7.Economic forecasters hedge their bets by using this all encompassing qualification. What are these “all other things” that need to remain unchanged? These are the same pre-conditions that were sketched out in the preceding paragraphs. We will now elaborate on each of these pre-conditions.
8.First, how far the global economic conditions would remain favorable for Pakistan? The global economy is highly buoyant at present and has never had such sustained high growth. Of course, the US is the main driver of the world economy but the relative share of emerging countries particularly China and India is on an inclining path. The risks to the global economy cannot be ignored but most analysts believe in soft landing and continuation of a benign environment from which emerging countries can derive benefits.
9.Second, the speed at which Pakistan successfully integrates into the global goods, services, financial and labor markets will determine the extent of benefits to our external sector. In absence of both diversification of exports in composition as well as markets the chances are that other countries will overtake us. The latest country that has surpassed us in the world exports is Vietnam and other competing countries are poised to bite into our already meager market share. The mind-set, focus and efforts of the exporters in Pakistan have to undergo a radical change whereby attention to labour productivity, efficiency within the firm and plant, aggressive marketing and research and development should replace the traditional mode of looking to the Government for concessions and subsidies. In case we indulge in business as usual, the results would be highly detrimental to our economic prospects.
10.Third, the policy makers in Pakistan should steadfastly persevere in pursuing sound, credible and consistent economic policies. Fragmented, parochial and turf protecting decision making should give way to a more collegial and collaborative process. A continued feeling of euphoria can lull the policy makers into a false sense of complacency and thereby make them less vigilant and agile. A watchful and continuous hard look at the economic developments and timely corrective actions should be their main preoccupation. Fiscal Responsibility Law would certainly act as a safeguard against excessive borrowing but there may be other policy lapses or delayed responses which can do harm. For example, extra-budgetary and contingent liabilities of public sector corporations can create fiscal stress and should be carefully managed.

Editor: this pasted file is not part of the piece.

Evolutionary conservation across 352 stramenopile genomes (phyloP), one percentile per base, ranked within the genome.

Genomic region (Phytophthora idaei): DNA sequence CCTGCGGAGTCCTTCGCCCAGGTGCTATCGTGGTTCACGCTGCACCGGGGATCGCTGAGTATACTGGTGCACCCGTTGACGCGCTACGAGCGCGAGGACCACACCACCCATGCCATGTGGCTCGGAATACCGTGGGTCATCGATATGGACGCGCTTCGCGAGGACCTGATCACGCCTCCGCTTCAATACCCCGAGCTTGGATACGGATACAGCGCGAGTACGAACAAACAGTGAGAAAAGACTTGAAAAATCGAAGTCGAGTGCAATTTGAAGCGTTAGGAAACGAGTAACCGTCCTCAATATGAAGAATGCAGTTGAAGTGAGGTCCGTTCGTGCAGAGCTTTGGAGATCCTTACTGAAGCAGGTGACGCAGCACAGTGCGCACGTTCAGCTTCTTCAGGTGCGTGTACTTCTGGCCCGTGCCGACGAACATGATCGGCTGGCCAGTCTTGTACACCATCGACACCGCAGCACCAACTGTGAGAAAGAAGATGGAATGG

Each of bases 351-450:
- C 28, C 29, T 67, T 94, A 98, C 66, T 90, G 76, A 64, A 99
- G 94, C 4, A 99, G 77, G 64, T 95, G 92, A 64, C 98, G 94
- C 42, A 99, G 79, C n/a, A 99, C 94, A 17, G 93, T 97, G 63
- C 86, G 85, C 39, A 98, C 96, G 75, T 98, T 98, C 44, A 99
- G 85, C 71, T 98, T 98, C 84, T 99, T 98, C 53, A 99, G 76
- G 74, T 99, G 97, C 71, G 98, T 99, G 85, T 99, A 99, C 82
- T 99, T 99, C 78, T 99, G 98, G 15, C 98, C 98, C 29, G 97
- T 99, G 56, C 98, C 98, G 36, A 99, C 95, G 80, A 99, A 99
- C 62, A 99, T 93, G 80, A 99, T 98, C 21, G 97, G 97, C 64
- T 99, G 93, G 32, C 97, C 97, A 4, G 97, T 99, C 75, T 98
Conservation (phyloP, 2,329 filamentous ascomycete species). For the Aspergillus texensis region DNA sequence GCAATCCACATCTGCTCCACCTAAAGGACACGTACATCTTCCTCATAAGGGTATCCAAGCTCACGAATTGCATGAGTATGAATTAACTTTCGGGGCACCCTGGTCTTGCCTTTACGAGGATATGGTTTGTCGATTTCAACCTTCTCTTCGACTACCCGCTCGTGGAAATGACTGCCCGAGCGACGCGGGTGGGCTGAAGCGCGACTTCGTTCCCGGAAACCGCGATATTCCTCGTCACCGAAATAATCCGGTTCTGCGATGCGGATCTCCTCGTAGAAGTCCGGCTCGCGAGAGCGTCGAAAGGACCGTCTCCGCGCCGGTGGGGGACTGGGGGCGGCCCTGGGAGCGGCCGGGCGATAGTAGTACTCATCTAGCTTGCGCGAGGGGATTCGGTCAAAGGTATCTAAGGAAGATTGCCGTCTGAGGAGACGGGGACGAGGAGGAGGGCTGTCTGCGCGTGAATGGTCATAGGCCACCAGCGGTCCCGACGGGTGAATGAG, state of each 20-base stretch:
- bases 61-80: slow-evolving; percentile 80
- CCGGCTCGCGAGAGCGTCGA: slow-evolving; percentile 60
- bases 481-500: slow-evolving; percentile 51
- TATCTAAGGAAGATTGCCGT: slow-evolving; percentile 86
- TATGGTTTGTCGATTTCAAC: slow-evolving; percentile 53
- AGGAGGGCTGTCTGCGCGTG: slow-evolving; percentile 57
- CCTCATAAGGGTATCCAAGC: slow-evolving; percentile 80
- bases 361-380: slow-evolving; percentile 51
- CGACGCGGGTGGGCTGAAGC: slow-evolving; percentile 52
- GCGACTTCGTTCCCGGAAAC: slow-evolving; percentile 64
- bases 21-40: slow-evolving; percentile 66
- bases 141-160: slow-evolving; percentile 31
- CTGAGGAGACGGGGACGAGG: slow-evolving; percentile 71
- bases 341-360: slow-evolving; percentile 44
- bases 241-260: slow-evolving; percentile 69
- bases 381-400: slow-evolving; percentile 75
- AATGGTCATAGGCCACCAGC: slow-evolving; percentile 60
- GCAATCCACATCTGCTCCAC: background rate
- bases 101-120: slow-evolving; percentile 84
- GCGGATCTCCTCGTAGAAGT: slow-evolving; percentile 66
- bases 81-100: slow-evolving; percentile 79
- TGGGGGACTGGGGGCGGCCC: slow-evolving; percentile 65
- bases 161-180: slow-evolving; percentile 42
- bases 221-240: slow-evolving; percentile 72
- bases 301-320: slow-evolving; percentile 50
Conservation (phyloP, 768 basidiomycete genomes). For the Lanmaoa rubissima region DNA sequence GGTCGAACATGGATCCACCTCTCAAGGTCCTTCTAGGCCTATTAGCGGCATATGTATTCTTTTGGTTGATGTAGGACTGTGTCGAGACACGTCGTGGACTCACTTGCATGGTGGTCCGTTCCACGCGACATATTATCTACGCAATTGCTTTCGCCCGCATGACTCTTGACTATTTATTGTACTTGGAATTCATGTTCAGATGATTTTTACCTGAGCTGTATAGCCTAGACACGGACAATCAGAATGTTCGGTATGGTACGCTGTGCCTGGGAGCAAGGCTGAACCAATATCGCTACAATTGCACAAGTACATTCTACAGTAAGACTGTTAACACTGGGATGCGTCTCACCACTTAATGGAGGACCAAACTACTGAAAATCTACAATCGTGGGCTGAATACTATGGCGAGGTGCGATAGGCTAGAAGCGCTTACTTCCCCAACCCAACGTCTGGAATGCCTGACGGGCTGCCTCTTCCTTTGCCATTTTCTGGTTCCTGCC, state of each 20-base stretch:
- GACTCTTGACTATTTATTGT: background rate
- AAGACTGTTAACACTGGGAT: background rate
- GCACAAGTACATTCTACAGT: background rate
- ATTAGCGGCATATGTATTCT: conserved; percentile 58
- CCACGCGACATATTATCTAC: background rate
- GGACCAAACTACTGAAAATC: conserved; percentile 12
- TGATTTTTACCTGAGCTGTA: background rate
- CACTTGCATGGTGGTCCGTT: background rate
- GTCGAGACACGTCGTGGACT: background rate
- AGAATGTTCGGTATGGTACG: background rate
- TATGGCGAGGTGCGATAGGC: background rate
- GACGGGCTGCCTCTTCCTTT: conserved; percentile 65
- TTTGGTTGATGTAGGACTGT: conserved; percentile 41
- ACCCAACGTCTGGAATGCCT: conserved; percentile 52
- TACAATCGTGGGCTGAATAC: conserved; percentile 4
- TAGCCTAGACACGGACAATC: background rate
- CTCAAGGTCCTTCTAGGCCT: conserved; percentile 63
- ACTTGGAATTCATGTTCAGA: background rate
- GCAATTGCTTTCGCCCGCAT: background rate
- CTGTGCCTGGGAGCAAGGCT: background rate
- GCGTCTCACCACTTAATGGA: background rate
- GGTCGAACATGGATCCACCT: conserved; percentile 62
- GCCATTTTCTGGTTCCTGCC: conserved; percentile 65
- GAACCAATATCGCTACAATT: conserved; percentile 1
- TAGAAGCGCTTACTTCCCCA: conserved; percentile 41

11.Fourth, the intermediation between good policies and their impact on the lives of the majority of citizens takes place through strong institutions and well functioning governance structure. Devolution of powers to local governments has been one of the significant hall marks of the recent times in Pakistan but the lingering reluctance to part with powers by the Provincial Governments, the absence of supporting infrastructure, lack of capacity building at lower levels, clogging of systems and outdated procedures are some of the constraints that have not made this tier of government effective so far. Civil Services have to be strengthened and made more responsive to meet the needs of the common man and carry out the basic functions of the State impartially, transparently and efficiently. Accountability for results has to be built in the system rather than extraneously enforced. Most of our key institutions have lost their way and have to be brought back to their original track.
12.Fifth, supply of critical infrastructural facilities such as power, natural gas, pipelines and storages, roads and railways, urban mass transit, water supply and sewerage, ports and civil aviation have not kept pace with the growing demands of the industry, commerce and general public. Government, despite increased development expenditure outlays, would not be able to meet this demand in any meaningful way. Public-private partnerships in both capital investment as well as operations and maintenance would have to be put in place.
13.Similarly, Pakistan ranks absurdly low in the Human Development Indicators. The way the skills, technology and innovation are changing the competitive advantages of nations Pakistan, as a laggard, would have to redouble its efforts in the fields of education, skill up-gradation, science and technology. Although a beginning has been made in higher education the state of scientific research organizations in the country is simply pathetic. The whole governance and incentive structure of these organizations needs to be revamped to bring them at par with at least China and India.